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    Re: Hezzanith Sextant
    From: Murray Buckman
    Date: 2020 Sep 7, 16:42 -0700

    I have just read the latest two postings.  I was about to post the following but it seems the date has now been determined.

    Nonetheless I will post as it provides a little additional background.

    I believe that this sextant is the Mark “A” “Nubel” Bell Sextant.  I attach an advertisement from 1951.  If the specification fits, I think you have identified the correct model.

    here is what I was about to post - I have left it unchanged...

    In terms of refining the date of manufacture I have some thoughts.  I have some other observations irrelevant to the date, but perhaps of interest.

    Firstly, in the first photo you uploaded (September 4th) it appears that there is an outline of the original certificate, including screw holes, to the left and right of the 1969 certificate.  Others have already noted that the sextant is older than 1969, and I don’t think that is in any doubt.  But this small detail further confirms that the certificate is not original.

    The sextant is fitted with the Hezzanith Endless Tangent Screw, as opposed to essentially the same piece of kit but badged as the Hezzanith Endless Rapid Reader.  You will note that in the 1951 advertisement the sextant is described as fitted with the Rapid Reader.  I believe  - but need the primary source evidence – that the Endless Rapid Reader replaced the Endless Tangent Screw.  I can provide detailed photographs of the Rapid Reader on my Heath & Co. sextant (1957) for comparison if interested.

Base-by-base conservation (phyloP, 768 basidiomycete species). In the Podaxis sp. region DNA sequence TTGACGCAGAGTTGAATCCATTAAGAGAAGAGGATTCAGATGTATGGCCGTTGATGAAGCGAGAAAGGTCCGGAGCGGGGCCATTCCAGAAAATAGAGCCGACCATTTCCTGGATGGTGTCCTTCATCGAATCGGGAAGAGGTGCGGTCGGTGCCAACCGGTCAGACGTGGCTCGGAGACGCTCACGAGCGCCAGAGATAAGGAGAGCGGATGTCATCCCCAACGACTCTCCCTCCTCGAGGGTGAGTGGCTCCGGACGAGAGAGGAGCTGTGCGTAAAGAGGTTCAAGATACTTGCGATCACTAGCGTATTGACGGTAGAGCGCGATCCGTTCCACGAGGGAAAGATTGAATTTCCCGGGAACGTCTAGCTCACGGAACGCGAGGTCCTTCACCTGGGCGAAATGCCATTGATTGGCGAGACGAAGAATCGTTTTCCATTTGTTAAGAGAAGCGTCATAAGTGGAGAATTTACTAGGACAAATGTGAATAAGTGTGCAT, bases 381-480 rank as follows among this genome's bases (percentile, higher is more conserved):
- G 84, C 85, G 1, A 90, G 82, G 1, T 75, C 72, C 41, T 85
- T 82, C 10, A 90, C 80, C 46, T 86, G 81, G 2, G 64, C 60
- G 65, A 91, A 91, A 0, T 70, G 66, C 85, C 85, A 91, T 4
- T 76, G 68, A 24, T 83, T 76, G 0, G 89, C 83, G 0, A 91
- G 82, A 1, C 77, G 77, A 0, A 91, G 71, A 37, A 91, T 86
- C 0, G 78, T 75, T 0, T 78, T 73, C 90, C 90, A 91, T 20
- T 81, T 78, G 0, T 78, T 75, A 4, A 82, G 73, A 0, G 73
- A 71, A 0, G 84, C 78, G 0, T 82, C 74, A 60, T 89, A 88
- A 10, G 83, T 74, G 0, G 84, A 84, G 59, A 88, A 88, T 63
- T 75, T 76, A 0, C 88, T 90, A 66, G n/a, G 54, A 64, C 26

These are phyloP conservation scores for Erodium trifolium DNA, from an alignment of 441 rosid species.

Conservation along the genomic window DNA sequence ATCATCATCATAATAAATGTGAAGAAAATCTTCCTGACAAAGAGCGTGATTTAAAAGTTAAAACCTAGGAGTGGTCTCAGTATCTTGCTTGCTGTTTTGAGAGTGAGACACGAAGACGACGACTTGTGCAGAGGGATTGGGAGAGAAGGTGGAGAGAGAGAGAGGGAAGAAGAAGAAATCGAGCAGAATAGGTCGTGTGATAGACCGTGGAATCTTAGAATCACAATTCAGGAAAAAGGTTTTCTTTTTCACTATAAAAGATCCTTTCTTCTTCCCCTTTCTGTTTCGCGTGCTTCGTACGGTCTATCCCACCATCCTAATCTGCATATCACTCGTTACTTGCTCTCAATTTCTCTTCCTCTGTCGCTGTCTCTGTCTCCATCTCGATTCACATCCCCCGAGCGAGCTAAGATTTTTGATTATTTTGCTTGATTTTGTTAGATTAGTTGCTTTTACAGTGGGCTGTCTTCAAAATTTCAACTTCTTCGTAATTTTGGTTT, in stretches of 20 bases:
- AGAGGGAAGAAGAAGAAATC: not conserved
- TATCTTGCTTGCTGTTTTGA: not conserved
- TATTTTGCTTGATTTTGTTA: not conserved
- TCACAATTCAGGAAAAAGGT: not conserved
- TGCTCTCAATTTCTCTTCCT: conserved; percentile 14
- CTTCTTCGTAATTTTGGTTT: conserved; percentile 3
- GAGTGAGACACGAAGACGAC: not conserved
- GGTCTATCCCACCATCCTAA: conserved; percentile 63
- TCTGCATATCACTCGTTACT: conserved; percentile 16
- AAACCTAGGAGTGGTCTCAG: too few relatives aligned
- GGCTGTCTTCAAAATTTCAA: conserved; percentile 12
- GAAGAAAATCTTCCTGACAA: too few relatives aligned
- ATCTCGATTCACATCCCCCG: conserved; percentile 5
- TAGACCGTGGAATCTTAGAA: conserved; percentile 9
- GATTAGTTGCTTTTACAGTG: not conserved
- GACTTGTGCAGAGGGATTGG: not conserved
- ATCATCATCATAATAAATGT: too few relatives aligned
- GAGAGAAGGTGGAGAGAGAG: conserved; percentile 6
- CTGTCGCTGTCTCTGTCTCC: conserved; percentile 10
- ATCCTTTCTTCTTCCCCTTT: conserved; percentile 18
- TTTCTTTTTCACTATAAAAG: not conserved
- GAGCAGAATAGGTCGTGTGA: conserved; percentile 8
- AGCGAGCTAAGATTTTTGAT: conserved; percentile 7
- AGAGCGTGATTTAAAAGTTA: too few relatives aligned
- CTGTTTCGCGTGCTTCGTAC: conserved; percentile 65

I do know this – though it is weaker evidence than I would like.  There are images online of the Endless Tangent Screw on pre-war sextants.  For example – see here:


    I also know that there are photos online from soon after the war with the Endless Rapid Reader.

    The micrometer drum on the Sextant you have is newer than that in the link above.  Check out this excellent image of a different model from Heath & Co. but with the Endless Tangent Screw.  Note the micrometer drum.  This dates from 1935.  I believe yours is newer – possibly late 30s as I have seen wartime Heath & Co sextants with the newer micrometer drum.


    And this – from 1946 – which is a three-circle sextant but with the Endless Tangent Screw I believe the same as yours.  See the micrometer drum.


    By 1949 the Heath & Co. sextants had the Rapid Reader.  But I don’t know if there was a period of time when the two crossed over.

    So my best guess is wartime through to 1949.

    There will be something engraved on the lower arc under the index arm.  This is obscured in your photos.  It will probably just be the following: “Heath & Co New Eltham London S.E.9.”  But the engraving further aids comparison with sextants of the same age.



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